8. Microsoft CEO Steve Ballmer on Google Android Tablets
"Bring it, we relish the competition...If we can't compete with whatever the weird collection of Android machines is going to look like, shame on us."
Ballmer, legendary for foot-in-mouth comments over the years (such as his infamous dismissal of Apple's iPhone), dismissed Android slates in a July 2010 meeting with analysts. Problem is, consumers seem to love those weird Android machines. Samsung sold one million Galaxy Tab devices in just two months after launching its Google-powered slate worldwide.
Image Credit: Flickr user Microsoft Sweden
9. Former Twitter CEO Evan Williams on Being a CEO
"For a long time I thought I didn't want to be CEO of a venture-funded company. It's kind of a sucky job."
Twitter co-founder Evan Williams, who stepped down as the microblogging service's boss in October, didn't enjoy running the show very much. His new focus: developing Twitter products.
Source: Web 2.0 Summit via VentureBeat
Image Credit: Flickr user Randy Stewart
10. Avatar Director James Cameron on Piracy
"Well, the music industry saw it coming, waited till it rolled over them, they crashed and burned. Then they tried to sue everybody and now it just is what it is. Seeing this coming, I was trying to be proactive about it. 'Avatar' was actually my game plan to have a proactive solution, to keep cinema alive."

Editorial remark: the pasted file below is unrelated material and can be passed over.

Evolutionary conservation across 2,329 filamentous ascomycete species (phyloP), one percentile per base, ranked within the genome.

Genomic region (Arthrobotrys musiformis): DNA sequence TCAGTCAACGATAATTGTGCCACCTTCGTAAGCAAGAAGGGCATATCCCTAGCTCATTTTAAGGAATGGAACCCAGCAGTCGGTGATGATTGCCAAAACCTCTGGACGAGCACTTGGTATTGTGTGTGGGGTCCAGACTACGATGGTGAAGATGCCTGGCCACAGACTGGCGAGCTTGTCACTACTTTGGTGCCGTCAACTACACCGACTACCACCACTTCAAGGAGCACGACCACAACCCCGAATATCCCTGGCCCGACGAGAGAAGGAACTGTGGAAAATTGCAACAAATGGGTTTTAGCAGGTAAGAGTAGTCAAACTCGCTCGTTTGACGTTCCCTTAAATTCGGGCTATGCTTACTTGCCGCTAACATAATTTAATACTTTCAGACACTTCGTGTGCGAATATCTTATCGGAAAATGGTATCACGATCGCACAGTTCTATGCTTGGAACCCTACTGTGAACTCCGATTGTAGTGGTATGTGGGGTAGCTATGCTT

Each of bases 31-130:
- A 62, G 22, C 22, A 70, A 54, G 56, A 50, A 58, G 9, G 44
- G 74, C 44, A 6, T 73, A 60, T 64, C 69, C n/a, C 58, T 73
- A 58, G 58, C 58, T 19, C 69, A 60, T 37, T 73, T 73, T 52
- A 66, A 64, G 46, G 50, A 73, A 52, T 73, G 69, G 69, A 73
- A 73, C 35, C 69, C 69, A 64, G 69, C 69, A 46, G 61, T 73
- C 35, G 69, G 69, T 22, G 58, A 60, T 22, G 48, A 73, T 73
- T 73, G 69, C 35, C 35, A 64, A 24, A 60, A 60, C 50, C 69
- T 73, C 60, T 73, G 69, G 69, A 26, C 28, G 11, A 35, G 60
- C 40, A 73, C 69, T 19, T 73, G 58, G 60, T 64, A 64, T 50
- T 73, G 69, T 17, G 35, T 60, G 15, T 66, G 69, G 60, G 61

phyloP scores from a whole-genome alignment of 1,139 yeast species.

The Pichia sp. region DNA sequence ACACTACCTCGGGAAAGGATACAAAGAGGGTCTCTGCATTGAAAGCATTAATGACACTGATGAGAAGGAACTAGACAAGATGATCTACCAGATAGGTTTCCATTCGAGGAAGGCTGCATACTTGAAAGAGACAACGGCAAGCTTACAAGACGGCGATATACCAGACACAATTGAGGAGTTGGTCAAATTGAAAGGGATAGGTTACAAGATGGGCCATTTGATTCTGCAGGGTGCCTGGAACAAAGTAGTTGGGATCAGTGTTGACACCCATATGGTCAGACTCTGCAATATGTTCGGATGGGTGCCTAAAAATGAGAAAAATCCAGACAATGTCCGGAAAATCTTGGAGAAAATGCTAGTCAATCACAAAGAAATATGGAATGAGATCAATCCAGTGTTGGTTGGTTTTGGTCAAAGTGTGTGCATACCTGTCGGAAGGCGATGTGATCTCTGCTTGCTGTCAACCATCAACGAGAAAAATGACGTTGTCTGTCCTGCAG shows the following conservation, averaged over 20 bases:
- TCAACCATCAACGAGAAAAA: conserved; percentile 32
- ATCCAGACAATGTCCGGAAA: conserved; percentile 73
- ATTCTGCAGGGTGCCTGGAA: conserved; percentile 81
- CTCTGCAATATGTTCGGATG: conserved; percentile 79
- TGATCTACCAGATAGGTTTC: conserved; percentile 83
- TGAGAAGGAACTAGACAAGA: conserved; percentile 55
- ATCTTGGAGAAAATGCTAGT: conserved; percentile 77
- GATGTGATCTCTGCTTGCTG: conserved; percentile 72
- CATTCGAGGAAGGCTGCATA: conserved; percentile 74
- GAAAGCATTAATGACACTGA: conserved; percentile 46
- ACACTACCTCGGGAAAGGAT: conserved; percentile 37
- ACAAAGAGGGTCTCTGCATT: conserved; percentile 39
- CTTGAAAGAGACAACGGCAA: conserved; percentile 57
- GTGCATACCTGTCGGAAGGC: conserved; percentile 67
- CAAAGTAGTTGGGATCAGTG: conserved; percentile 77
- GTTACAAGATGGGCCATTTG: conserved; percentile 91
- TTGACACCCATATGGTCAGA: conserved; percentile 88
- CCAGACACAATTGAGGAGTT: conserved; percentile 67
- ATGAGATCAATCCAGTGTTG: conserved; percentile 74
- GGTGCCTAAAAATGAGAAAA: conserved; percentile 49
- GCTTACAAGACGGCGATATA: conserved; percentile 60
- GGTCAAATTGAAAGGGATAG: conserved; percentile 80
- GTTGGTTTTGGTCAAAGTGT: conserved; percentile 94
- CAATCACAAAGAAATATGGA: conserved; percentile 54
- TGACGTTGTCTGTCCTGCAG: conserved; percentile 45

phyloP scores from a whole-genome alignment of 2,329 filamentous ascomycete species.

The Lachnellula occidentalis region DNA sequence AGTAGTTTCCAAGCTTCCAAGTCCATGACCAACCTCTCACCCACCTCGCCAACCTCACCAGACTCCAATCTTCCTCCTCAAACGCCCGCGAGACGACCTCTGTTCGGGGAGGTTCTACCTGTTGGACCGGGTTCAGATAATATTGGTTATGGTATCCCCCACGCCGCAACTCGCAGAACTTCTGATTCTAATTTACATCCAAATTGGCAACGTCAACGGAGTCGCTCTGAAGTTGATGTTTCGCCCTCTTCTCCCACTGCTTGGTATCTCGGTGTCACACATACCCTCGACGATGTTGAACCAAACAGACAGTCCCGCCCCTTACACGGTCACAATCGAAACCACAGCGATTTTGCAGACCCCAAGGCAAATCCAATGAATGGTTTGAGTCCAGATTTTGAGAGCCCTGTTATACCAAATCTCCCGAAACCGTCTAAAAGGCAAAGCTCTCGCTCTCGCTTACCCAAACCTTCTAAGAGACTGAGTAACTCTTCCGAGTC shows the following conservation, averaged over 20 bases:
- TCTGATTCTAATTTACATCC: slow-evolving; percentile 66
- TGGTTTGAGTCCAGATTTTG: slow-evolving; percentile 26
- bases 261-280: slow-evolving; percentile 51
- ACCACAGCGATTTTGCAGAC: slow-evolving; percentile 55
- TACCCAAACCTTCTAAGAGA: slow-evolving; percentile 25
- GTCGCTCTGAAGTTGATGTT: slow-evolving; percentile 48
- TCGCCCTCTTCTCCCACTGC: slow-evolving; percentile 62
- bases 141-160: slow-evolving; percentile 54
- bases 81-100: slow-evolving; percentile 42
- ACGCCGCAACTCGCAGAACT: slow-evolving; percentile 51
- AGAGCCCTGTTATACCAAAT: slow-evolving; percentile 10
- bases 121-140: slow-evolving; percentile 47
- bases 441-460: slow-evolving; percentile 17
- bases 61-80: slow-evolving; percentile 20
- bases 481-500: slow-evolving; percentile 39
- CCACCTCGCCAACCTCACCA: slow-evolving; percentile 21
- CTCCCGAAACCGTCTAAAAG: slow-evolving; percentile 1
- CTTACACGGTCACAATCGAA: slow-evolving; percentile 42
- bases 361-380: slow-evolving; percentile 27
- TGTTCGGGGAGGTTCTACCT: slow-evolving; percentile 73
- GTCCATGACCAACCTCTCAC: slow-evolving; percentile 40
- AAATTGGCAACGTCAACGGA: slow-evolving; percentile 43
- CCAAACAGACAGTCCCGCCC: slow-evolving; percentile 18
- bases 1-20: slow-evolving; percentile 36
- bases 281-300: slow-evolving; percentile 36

Legendary moviemaker Cameron, speaking at the CTIA conference in Las Vegas in January, said online pirates would plunder the film industry's pantry more if high-resolution copies of Hollywood flicks took less time to download. He then joked that his next movie may run five hours.
11. Steve Jobs on Google
"My sex life is pretty good these days, Walt. How's yours?"
Oh, yeah. Was Steve feeling randy, or was he simply deflecting a reporter's probing question with a touch of humour? When the Wall Street Journal's Walt Mossberg, who interviewed Jobs at All Things Digital's D8 conference in June, inquired about Apple's "relationship" with Google, Steve made his "sex life" quip, much to the crowd's delight.
Source: Huffington Post
Image Source: Flickr user whatcounts
12. Oracle Cofounder Bruce Scott on CEO Larry Ellison
"I remember him very distinctly telling me one time: 'Bruce, we can't be successful unless we lie to customers.'"
Oracle CEO and co-founder Larry Ellison is famous for his brash, ultra competitive nature. Scott, one of Oracle's pioneers, revealed Ellison's early sales strategy in a Bloomberg Game Changers video profile of Ellison, who was the highest-paid executive ($1.84 billion in total compensation) of the last decade.
Image Credit: IDG News Service
13. Scott McNealy on Larry Ellison and Capitalism
"We're talking about capitalism and I'm a raging capitalist, I'm a total believer. It creates what I call national economic heroes--tax payers. They're not evil. They're heroes. The Mineta Airport shouldn't be named after [politician] Norm Mineta, he paid hardly any taxes and spent a lot. It should be the Larry Ellison airport because he's a national economic hero."
Former Sun Microsystems CEO McNealy, speaking at the PostgreSQL database conference in November, believes that billionaires deserve praise for their tax-paying prowess.
Source: InfoWorld via IDG News
Image Credit: IDG News Service